What are the long-term effects of exposure to war stress among civilians?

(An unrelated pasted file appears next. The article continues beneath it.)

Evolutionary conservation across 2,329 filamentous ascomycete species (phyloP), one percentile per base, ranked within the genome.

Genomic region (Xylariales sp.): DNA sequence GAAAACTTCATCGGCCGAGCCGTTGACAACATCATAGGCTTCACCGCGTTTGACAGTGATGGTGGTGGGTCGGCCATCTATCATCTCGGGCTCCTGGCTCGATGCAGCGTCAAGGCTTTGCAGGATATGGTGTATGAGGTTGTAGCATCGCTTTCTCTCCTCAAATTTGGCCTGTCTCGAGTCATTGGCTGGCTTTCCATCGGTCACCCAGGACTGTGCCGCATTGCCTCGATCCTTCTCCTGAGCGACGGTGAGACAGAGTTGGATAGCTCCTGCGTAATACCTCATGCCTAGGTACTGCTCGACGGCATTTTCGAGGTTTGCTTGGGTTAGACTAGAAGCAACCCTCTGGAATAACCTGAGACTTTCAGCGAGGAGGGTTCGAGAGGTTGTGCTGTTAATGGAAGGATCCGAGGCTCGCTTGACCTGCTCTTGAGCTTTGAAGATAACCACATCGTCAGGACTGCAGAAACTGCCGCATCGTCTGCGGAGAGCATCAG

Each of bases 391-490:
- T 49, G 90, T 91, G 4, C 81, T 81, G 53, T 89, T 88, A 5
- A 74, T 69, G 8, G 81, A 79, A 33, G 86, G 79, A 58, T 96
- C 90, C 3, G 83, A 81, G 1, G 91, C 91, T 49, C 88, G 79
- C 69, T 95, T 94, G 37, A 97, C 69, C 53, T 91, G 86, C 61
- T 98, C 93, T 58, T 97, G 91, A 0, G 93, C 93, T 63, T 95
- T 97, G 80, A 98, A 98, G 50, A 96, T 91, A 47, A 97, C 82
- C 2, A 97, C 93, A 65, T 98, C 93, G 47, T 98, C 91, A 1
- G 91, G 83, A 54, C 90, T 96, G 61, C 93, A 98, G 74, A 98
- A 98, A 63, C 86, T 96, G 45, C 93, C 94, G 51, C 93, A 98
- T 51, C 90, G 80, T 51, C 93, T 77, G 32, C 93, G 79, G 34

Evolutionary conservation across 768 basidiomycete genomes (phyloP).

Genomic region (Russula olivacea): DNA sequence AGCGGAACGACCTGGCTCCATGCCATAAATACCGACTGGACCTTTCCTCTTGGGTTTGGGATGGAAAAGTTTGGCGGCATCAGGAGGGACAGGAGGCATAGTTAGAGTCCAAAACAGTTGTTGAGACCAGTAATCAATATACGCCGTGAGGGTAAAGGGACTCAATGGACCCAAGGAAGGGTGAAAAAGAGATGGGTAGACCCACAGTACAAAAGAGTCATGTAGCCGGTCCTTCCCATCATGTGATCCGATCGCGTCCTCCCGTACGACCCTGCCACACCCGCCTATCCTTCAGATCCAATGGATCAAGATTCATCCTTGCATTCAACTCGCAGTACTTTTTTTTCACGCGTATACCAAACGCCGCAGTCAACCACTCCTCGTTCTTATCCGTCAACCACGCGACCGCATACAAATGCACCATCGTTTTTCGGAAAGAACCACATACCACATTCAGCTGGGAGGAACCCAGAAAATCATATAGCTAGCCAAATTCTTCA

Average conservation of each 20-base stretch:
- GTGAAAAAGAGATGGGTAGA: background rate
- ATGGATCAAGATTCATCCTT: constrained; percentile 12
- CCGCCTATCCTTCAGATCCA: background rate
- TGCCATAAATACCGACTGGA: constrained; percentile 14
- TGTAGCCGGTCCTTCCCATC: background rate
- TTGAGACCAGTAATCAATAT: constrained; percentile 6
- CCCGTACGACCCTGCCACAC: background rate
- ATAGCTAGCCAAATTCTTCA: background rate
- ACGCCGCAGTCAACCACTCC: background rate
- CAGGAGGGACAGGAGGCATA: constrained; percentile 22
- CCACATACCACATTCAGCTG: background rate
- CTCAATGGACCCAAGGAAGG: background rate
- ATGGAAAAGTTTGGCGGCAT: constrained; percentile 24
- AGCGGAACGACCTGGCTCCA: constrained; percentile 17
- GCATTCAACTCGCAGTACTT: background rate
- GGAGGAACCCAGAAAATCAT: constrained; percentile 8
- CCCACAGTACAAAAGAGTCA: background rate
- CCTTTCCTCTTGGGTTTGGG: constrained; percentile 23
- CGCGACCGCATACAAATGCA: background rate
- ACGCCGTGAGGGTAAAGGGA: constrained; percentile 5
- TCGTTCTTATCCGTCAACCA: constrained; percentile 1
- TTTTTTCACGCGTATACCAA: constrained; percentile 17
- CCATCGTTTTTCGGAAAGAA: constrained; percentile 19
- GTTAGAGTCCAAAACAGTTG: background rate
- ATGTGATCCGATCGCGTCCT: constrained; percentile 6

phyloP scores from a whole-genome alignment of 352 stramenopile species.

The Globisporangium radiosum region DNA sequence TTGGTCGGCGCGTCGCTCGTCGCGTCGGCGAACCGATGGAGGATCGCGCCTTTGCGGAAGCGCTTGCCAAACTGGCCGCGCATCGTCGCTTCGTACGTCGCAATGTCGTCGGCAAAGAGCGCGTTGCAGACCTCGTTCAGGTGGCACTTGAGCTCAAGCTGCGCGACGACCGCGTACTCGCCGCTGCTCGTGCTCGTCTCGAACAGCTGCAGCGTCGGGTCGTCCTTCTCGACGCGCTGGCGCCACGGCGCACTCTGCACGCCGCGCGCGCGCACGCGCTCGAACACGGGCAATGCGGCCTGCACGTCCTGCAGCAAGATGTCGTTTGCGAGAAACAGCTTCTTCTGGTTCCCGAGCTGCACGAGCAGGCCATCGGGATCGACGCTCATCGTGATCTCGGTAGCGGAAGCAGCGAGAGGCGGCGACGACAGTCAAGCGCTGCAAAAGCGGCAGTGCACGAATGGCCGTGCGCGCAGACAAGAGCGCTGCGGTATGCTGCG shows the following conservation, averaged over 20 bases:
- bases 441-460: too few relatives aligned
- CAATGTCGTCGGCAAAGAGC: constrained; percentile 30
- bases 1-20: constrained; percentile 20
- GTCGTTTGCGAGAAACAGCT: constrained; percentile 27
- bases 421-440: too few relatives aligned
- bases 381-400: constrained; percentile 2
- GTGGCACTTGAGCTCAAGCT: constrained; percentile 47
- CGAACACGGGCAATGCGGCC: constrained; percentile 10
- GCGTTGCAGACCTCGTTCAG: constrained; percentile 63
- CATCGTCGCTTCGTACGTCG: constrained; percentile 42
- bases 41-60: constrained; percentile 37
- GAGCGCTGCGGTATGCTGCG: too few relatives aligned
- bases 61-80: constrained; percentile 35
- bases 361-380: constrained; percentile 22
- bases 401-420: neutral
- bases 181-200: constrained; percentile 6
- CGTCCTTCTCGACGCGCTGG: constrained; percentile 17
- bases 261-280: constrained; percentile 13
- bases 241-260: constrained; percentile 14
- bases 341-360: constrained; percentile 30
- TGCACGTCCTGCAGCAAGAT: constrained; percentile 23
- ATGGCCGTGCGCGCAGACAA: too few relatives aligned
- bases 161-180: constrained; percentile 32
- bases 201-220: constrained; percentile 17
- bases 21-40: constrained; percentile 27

Although most civilians who are exposed to war stress will not develop long-term mental health problems, some will, particularly if they have been exposed to severe stressors. Much research on this topic has been conducted with Holocaust survivors. In a study of 124 Jewish Holocaust survivors, 46% met criteria for PTSD. In a community sample of Israelis age 75 and older, 27% of male and 18% of female Holocaust survivors met criteria for PTSD as compared to 4% percent of males and 8% of females who did not experience the Holocaust (Landau & Litwin, 2000). Thus, it is clear that the prevalence of PTSD will persist throughout their lifetimes. Similarly, data from a long term follow up study of civilians in Holland 50 years after World War II indicates that 4% of the population exposed to a war related event has PTSD, as compared to 1.5% of non-exposed individuals (Bramsen & van der Ploeg, 1999). Is exposure to war stressors in civilians associated with physical health problems? There is a